Among analysts there is a common view that the war should end and diplomacy has to play a role in creating a better postwar reality and legitimating it for a long-term solution of the Palestinian crisis. For this, Israelis and Palestinians and their supporters from the Arab world will have to arrive at a common table to thrash out issues that denied peace to the region for years.

But there is a fear that after the current war is over, Israel, which has gone through a horrible experience of being mercilessly brutalised by Hamas, will be more extreme and less-flexible in its approach towards Palestine. This feeling has been put forward by Israeli writer and winner of the 2017 Man Booker International Prize David Grossman in his write up in Financial Times on October 12.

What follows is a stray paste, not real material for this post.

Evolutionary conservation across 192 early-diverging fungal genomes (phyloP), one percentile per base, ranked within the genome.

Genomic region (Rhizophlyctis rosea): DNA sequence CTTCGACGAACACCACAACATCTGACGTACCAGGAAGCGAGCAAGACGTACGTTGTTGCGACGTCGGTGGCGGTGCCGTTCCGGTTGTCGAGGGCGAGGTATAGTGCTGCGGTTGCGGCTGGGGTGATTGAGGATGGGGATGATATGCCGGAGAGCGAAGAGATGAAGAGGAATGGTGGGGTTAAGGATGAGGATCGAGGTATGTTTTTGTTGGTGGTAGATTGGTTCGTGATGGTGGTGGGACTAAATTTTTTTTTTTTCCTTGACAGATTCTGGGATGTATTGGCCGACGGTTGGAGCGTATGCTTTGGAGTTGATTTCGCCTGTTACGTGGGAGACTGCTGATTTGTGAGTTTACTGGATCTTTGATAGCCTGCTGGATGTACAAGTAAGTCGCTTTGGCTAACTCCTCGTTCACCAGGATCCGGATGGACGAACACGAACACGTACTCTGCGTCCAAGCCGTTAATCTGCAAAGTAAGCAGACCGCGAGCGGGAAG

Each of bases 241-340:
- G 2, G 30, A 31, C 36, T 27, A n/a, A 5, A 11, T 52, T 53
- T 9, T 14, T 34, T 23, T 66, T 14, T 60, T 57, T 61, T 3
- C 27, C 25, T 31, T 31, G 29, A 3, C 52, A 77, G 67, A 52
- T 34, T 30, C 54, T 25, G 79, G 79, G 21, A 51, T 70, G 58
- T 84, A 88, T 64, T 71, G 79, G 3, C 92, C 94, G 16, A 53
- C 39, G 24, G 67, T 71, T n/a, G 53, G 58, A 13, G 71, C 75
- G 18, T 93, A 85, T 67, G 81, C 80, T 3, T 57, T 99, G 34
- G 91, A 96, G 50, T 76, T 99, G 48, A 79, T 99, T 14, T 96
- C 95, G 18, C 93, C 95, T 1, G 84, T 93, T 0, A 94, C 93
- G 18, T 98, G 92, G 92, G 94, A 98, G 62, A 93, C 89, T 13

He said, “If I may hazard a guess: Israel after the war will be more right-wing, militant, and racist. The war forced on it will have cemented the more extreme, hateful stereotype and prejudices that frame—and will continue to frame all the more robustly—Israeli identity. And that identity will from now on also embody the trauma of October 2023, as well as the polarisation, the internal rift.” 

For China, the challenge lies in convincing Tel Aviv to support its mediation efforts in the Middle East. After a large number of Israeli political elites have seen Beijing making no categorical condemnation of Hamas even after requests, there is less likely chance of Tel Aviv heeding to any Chinese call to start peace talks with Palestine, analysts say.